|Date of Death||2007|
Megan was badly injured when the building she was in collapsed after a gas explosion. She was trapped under rubble for six hours before she was rescued. She was brought to Princeton-Plainsboro Teaching Hospital for two emergency surgeries to treat multiple bone fractures and burns, which went well despite her severe internal injuries. However, she did not recover well after surgery and ran a fever.
Just before the explosion, she had been talking to her boyfriend Ben, who advised the doctors that she had not been feeling well before the accident, complaining about being tired and needing to go home to rest instead of going out that evening. She had been sneezing most of the day.
Dr. Cuddy brought the case to Dr. House, explaining that Megan was the only patient in the collapse whose body temperature had not returned to normal. Dr. House recommended anti-pyretic medication, but Dr. Cuddy told him that had been tried but she was still running a fever of 104F. Dr. House agreed to take the case as long as Dr. Cuddy agreed to leave him alone for the next week if he got to the diagnosis within a day. They also discussed the recent loss of his team, but Dr. House insisted he didn't need a team anymore.
Dr. House started to work on his whiteboard, noting that the fever had not responded to antibiotics or anti-pyretics and she was fluctuating in an out of consciousness. In order to stimulate his thinking process, he started talking to the janitor. Dr. House asked him to pretend a ceiling had collapsed on a floor buffer and was overheating. The janitor suggested that the falling debris had damaged the electrical parts of the buffer. Dr. House thought Megan might have hypothalmic deregulation due to brain damage, but realized that the emergency room would have done an MRI and would have seen that. The janitor suggested that liquid had seeped into the buffer. Dr. House though that Megan's injuries had allowed multiple entry point for a parasite or fungus. The janitor then suggested lupus because his grandmother had it. Dr. House ordered an autoimmune panel although he thought an infection was more likely.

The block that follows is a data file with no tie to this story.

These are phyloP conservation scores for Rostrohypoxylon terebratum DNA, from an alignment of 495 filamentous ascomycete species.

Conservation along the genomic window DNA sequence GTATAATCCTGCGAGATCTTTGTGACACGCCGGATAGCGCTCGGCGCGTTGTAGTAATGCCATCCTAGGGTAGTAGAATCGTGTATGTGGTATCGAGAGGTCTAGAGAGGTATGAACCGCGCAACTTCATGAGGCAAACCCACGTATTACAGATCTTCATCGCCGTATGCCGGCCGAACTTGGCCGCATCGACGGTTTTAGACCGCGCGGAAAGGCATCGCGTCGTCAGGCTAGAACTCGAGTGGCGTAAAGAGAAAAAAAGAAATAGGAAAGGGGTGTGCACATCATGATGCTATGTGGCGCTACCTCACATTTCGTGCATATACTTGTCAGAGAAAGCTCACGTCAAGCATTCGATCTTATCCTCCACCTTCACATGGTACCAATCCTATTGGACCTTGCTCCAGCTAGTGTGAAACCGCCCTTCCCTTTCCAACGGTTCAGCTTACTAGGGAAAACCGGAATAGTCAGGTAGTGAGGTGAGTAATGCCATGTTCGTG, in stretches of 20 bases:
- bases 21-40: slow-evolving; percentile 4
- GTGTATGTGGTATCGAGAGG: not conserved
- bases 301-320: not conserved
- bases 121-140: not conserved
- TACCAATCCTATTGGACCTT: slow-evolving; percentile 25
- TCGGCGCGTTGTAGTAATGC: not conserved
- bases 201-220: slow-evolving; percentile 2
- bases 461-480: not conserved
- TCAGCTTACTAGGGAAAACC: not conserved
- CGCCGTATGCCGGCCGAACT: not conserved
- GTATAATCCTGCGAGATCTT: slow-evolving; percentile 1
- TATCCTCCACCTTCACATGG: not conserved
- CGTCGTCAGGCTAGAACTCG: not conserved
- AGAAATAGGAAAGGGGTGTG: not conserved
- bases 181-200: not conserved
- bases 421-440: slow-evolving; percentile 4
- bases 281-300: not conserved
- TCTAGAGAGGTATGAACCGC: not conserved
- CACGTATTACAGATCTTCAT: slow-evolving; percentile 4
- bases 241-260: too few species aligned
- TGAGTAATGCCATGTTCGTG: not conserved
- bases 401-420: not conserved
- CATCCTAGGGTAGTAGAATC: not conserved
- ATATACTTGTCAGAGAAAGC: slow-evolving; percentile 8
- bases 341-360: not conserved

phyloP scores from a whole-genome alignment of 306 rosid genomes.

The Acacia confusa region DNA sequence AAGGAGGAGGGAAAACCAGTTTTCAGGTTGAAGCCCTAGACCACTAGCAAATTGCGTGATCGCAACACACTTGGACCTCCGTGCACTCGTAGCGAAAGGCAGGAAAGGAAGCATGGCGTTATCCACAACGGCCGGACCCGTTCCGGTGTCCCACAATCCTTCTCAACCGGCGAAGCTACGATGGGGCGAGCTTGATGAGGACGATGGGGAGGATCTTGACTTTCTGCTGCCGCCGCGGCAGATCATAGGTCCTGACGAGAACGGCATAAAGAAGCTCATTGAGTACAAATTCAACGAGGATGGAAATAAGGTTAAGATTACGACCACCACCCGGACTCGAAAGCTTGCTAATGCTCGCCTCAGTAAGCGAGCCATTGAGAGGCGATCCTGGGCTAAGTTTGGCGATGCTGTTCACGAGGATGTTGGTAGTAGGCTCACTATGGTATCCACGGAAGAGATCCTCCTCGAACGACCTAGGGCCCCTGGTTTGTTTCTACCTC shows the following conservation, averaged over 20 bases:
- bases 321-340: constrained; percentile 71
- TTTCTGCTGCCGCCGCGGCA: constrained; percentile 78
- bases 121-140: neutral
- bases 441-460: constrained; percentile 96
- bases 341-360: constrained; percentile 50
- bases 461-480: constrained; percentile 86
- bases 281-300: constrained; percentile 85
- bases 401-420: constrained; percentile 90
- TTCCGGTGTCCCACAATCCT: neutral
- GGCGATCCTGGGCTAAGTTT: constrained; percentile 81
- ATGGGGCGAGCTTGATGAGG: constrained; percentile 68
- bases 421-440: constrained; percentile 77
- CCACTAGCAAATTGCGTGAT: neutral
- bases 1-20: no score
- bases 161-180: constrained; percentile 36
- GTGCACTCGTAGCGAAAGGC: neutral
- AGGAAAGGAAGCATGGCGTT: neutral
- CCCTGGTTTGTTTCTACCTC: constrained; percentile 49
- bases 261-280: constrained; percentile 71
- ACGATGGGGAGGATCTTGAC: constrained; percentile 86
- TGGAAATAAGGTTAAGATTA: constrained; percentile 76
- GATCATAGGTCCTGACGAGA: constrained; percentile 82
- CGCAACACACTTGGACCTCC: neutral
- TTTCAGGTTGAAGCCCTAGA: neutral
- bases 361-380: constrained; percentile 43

Dr. House went to see Megan's boyfriend and mother to take a medical history with the janitor coming along to take notes. The boyfriend denied she had traveled anywhere and denied she had been near any farms. The boyfriend said she had complained about being ill, but he thought it was probably a cold. The janitor reassured the family, and later admonished Dr. House to be nicer to family members.
A medical team had already ruled out the explosion site as the source of anything harmful, so Dr. House wanted to do an environmental scan of the patient's house. However, the janitor refused to help unless he was given at least $50. Instead, Dr. House misled Dr. Wilson into helping him instead on the pretext of taking him to lunch. Dr. House found some mold on the windowsill and asked Dr. Wilson to get a sample. He also found the patient's diary, which indicated that she was feeling depressed until about three months previously. He thought she might be on MAOIs and if they had given her demerol it would have caused a serious medicine interaction.
Dr. House reported back to the patient's family, and the boyfriend insisted he would know if Megan was taking pharmaceuticals or seeing a psychiatrist. The janitor presented the consent form so they could start dialysis. However, the family realized the janitor wasn't a doctor and approached Dr. Cuddy about it. She apologized for Dr. House's behavior, but also told the family that Dr. House was probably right and dialysis was a good idea. Dr. House read from Megan's diary that she was unhappy when she was around her boyfriend. However, Dr. House admitted there was nothing in the diary saying she was taking drugs, and he also admitted he found no drugs at the house. The boyfriend insisted that they were having a fight when the diary entry was made. Dr. House insisted that the symptoms fit perfectly and reminded the mother that since Megan wasn't married, she was her medical proxy. The mother consented to dialysis.
Megan rapidly improved as her fever when down and she regained consciousness. Dr. Cuddy explained to Megan what had happened and that she was likely to recover with no permanent injury. Megan was unable to speak because she was intubated, but was able to communicate by blinking. She confirmed she was seeing a psychiatrist and was on MAOIs. However, her heart rate started to increase to 200. Dr. Cuddy cleared the family from the room and used the defibrillator.